When I first moved from New Jersey to Manhattan in 1999 the biggest, cheapest apartment I could find was a “two bedroom” in Hell’s Kitchen for $1,250. 

I use quotation marks because it was two tiny rooms that were essentially the hallway with little partitions, one of which had a loft bed built into it. I hung a TV from the ceiling, painted the loft bed red, and was happy there for four years even though the area was still not that popular.

I ended up getting married and moving to the Upper East Side; I was sad to leave the area and longed to move back, but when I got divorced a year later the biggest, cheapest (that is my sole criteria in apartment hunting: big and cheap) unit I could find was on York Avenue.

I lived on York Avenue in the 80s in a huge, rent stabilized junior four paying an obscenely low rent ($1,450-$1,600). It had tons of storage space and a wall of closets. But I hated the area.  

The train on Lexington was so far away I made up for my cheap rent by having to take cabs everywhere. Friends would never want to make the hike so far east and there were no cool hotspots to go to even if they did.  

The area was boring, sterile and over the course of time something about it seemed to draw weirdos to me so much so I coined it “The Bermuda Triangle of Douchebaggery”.  

When I first moved there a man I had been seeing for two years cheated on me with a woman across the street from me. More recently, the same scenario occurred again.

When a creepy faceless neighbor in a building facing mine sent me e-mails on Christmas morning saying he had been watching me for months from his bedroom window that apparently looked directly into mine, could see me through my window in various state of undress, and wanted to go out for drinks, I knew it was time to go.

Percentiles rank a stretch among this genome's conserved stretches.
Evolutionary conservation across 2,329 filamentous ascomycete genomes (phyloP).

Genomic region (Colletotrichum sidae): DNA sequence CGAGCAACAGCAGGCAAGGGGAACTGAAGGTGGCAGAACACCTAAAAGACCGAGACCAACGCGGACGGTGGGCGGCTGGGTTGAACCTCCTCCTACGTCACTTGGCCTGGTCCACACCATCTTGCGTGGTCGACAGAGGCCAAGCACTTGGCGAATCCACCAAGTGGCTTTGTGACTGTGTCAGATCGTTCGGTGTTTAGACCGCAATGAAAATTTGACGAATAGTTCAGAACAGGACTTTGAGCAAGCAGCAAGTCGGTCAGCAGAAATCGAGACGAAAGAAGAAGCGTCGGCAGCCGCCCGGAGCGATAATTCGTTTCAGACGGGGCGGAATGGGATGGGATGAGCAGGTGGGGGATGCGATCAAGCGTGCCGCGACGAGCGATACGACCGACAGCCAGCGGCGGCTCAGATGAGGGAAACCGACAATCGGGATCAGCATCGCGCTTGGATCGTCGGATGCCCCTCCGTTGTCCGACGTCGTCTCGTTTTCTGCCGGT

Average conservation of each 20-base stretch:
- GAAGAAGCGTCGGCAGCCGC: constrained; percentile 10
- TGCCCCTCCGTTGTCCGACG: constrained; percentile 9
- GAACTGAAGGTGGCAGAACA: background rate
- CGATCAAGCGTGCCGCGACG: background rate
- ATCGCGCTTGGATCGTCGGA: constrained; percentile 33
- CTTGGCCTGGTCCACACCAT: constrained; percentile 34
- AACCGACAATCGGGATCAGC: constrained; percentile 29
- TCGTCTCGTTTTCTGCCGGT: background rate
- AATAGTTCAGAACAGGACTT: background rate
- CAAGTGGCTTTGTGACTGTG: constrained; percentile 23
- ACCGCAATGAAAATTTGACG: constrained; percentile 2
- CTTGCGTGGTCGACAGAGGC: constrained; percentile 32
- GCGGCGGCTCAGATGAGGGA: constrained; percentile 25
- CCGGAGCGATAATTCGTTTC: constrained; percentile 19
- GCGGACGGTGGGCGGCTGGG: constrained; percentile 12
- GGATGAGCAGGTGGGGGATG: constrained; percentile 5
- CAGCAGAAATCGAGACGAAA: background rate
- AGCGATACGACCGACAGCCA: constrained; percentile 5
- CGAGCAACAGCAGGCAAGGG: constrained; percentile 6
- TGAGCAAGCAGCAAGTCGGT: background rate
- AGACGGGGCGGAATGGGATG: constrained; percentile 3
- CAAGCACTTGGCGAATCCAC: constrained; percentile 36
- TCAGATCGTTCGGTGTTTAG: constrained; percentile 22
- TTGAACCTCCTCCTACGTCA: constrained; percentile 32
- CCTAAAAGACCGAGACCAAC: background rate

My criteria was big (must have tons of closet space), a max of $2,000 per month and not on the UES, for the aforementioned reasons. I also didn't look in Harlem because of safety concerns or anything further east than Avenue A because of transportation problems.

I told agents my favorite neighborhood in Manhattan is Hell’s Kitchen and that is where I’d most want to be. Still, the area had changed considerably since I had first lived there and because of its increased desirability, rents were also higher.

Most balked and said I’d never find what I was looking for at that price point. I saw about 30 apartments in the area and finally settled on a convertible two-bedroom on Tenth Avenue in the West 40s.

I knew I’d miss my ample closet space, so I actually convinced by landlord to let me gut one bedroom and turn into a walk-in closet to make up for lack of it (the landlord agreed after he realized that a queen bed couldn't fit in either room).

The closet is now my favorite thing about the apartment and I’m pretty sure I’m the only woman in a crappy rental that has a whole beautiful room devoted to a walk-in closet and dressing area! Friends come and marvel at it.

Now that I am all settled in, have unpacked my 147 boxes and have had a chance to re-explore my old hood, I’m loving it. It feels way more like being in NYC than being stuck in Siberia, a.k.a. York Avenue.

There’s more noise, more dirt and more grit, but that suits me far more than baby strollers, an endless supply of dry cleaners and no nightlife.

On weekends my area is buzzing, but I have no problem tuning out the noise from the downstairs bar at bedtime--I don't even use earplugs.

I’m grateful there are far more cool eateries and bars here than on the Upper East Side and there is a far more frenetic vibe, which I've always associated with the real NYC.

I do miss knowing the locals, but in time that will come. Also, while I miss the cheap nail salons, being able to get white fish on a bagel hot out of the oven from my corner bagel place, and the free public pool at John Jay Park on East End, I now love walking my dog down to the pier on 46th Street, discovering interesting places tucked away on the side blocks and being able to get home quickly at night without having to take a cab.

And best of all there is nothing across the avenue from my building, so no peeping Tom neighbors!


Transitions highlights New Yorkers’ first impressions as they transition from one neighborhood to another.  Want to tell us your transition story? Drop us an email.

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Transitions asks New Yorkers how their new 'hoods stack up against their old ones.